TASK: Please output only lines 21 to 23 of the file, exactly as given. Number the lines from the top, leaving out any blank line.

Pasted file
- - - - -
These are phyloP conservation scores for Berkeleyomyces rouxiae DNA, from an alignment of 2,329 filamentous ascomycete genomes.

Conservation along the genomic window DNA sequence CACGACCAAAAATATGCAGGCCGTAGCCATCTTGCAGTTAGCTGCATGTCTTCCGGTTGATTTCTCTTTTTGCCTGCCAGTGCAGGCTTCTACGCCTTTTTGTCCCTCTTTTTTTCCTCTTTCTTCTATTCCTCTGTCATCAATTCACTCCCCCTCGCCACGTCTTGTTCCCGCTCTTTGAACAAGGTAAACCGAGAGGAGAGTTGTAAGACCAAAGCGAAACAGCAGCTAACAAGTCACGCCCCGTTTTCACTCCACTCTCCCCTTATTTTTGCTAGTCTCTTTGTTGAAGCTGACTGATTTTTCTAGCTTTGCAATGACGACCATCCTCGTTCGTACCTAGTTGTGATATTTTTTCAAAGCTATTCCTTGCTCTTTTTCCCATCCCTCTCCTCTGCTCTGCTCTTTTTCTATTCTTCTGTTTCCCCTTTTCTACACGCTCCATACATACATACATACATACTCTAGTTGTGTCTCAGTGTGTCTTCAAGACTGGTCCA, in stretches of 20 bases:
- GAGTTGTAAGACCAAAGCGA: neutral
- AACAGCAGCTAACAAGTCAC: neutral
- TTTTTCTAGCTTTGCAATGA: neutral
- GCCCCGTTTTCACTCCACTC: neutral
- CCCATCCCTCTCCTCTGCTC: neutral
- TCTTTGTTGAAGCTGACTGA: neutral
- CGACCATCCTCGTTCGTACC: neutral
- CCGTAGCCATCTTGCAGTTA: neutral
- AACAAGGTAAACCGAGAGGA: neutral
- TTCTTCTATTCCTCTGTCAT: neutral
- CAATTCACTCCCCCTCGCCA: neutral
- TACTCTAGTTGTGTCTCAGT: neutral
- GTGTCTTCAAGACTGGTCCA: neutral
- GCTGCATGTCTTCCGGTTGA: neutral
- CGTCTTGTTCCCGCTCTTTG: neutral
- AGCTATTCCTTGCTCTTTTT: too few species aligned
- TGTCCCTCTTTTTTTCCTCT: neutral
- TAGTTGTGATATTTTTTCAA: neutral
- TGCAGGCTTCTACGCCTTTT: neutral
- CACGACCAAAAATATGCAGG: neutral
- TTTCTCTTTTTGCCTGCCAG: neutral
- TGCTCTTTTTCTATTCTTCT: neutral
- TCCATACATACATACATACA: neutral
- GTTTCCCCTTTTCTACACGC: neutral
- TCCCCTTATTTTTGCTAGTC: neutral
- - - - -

- TGCAGGCTTCTACGCCTTTT: neutral
- CACGACCAAAAATATGCAGG: neutral
- TTTCTCTTTTTGCCTGCCAG: neutral